FSA spokesman Osama Abu Zaid said there were 13 armed opposition factions in all who had signed up.
The Russian defence ministry listed seven of the main rebel groups included in the truce as Faylaq al-Sham; Ahrar al-Sham; Jaysh al-Islam; Thuwwar Ahl al-Sham; Jaysh al-Mujahidin; Jaysh Idlib and al-Jabhah al-Shamiyah.
Ahrar al-Sham and Jaysh al-Islam (Army of Islam) are the key names, neither of them part of the FSA.
Who is not included?
Jihadists. So-called Islamic State (IS) “and the groups affiliated to them” are not part of the agreement, Syria’s army confirmed.
It also said Jabhat Fateh al-Sham (formerly the Nusra Front) was excluded. However, some rebel officials told Reuters it was part of the deal, giving a hint of the complications that lie ahead.
This is because JFS is intrinsically linked in Idlib province to groups that have signed up to the truce.
The FSA also said that the deal did not include the Kurdish Popular Protection Units (YPG).
The YPG, along with other Kurdish militias, controls a large area of northern Syria up the Turkish border. It is regarded by Turkey as a terrorist organisation and an extension of the banned Kurdistan Workers’ Party (PKK).
What are the terms and where does it cover?
It is nominally nationwide, although that really only covers the areas where the sides who have signed up to the truce have a presence.
Looking at the map, there are large swathes under both jihadist and Kurdish control.
One area that is included is the rebel-held area of Ghouta in eastern Damascus, where government forces have been advancing in recent months.
Announcing the deal in Moscow, Mr Putin said there were three key points:
Ceasefire between the two sides
Measures for overseeing the truce
An agreement to start peace talks
Under the terms of the deal, the peace talks would begin within a month of the ceasefire taking effect – and holding – and would be held in the capital of Kazakhstan, Astana.
The Kurdish YPG would not take part in the peace talks, the FSA said.
How did the ceasefire come about and can it hold?
Previous ceasefire initiatives this year brokered by the UN, or the US acting with Russia, quickly collapsed.
But earlier this month, Russia and Turkey negotiated a ceasefire in Syria’s second city, Aleppo, that led to tens of thousands of rebel fighters and civilians being evacuated from an enclave besieged by government forces.
The fact that the rebels have been losing ground may help this truce.
The HNC admitted on Thursday that, because of the rebels’ limited resources against government forces and their allies, it was “not possible to continue” the fight.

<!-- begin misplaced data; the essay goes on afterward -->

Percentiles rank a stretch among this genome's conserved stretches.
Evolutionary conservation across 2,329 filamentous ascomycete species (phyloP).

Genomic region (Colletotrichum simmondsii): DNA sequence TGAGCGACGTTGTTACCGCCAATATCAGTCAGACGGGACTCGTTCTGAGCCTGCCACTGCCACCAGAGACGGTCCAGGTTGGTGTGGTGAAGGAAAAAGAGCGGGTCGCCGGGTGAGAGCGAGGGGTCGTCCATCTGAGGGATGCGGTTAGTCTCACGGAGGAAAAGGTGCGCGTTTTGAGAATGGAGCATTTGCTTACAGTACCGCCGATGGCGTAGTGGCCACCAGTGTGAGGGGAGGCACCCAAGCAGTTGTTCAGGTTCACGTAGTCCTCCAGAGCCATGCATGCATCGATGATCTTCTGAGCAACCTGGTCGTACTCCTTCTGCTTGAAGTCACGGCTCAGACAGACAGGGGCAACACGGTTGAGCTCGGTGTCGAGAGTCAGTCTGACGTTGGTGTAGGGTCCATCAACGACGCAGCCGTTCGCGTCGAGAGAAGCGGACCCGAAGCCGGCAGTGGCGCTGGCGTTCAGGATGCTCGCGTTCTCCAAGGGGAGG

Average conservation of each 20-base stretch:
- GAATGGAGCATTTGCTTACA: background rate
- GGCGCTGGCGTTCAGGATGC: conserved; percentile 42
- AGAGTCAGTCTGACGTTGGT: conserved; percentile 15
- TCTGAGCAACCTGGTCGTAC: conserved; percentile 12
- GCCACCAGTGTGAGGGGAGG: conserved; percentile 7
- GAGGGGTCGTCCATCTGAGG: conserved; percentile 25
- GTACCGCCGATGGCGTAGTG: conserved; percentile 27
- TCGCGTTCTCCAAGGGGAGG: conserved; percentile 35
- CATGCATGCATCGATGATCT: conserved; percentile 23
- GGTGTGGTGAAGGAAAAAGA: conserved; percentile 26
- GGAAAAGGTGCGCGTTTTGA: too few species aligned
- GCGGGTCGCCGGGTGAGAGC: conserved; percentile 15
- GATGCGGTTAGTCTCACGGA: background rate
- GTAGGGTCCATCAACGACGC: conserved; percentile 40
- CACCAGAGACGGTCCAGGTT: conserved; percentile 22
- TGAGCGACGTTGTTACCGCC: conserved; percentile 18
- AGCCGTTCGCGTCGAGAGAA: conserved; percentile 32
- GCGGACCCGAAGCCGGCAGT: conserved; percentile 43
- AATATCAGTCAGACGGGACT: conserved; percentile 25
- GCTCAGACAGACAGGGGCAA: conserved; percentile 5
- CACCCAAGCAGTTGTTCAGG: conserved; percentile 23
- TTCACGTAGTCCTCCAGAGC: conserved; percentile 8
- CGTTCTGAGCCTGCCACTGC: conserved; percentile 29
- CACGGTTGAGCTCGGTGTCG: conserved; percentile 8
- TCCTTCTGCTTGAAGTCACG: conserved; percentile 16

What has the reaction to the deal been?
Mr Putin himself described the deal as “fragile”.
He said Russia would cut its military presence in Syria but made it clear Moscow would “continue fighting international terrorism and supporting the Syrian government”.
Syrian Foreign Minister Walid Muallem said there was now a “real chance of finding a political solution” but that the rebels taking part must distance themselves from IS and former al-Qaeda fighters.
Turkish President Recep Tayyip Erdogan said a “window of opportunity” had been created that “should not be wasted”. He vowed to continue fighting IS and “terrorist groups”.
Difficulties lie ahead in peace talks. Turkey has already called for the Lebanese Hezbollah movement – linked to Syria’s ally Iran – to leave Syrian soil, which is sure to cause problems.
UN envoy for Syria, Staffan de Mistura, welcomed the new deal, saying he hoped it would save lives and improve aid delivery.
“These developments should contribute to inclusive and productive intra-Syrian negotiations to be convened under UN auspices on 8 February,” he said.
The US state department said the deal was a “positive development” which it hoped would be “implemented and fully respected by all parties”.
One rebel commander told Reuters: “This time I have confidence in its seriousness. There is new international input.”
The FSA said it would abide by the truce but would retaliate against violations by government forces and their allies.
The FSA’s Osama Abu Zaid said it had so far had no direct talks with the Syrian government and still insisted that President Assad would have no place in the future of Syria.
The evacuation of the opposition-held part of eastern Aleppo was part of a deal brokered by Russia and Turkey.
In return, residents of the government-controlled towns of Foah and Kefraya in Idlib province, besieged by rebels, would also be removed.
Heavy snow, strong winds and the poor state of vehicles had slowed the evacuation, Red Cross officials said. Thousands of people were forced to wait for hours in sub-zero temperatures with little food or drink.
In a statement on Syrian TV, the army announced the “return of security to Aleppo”.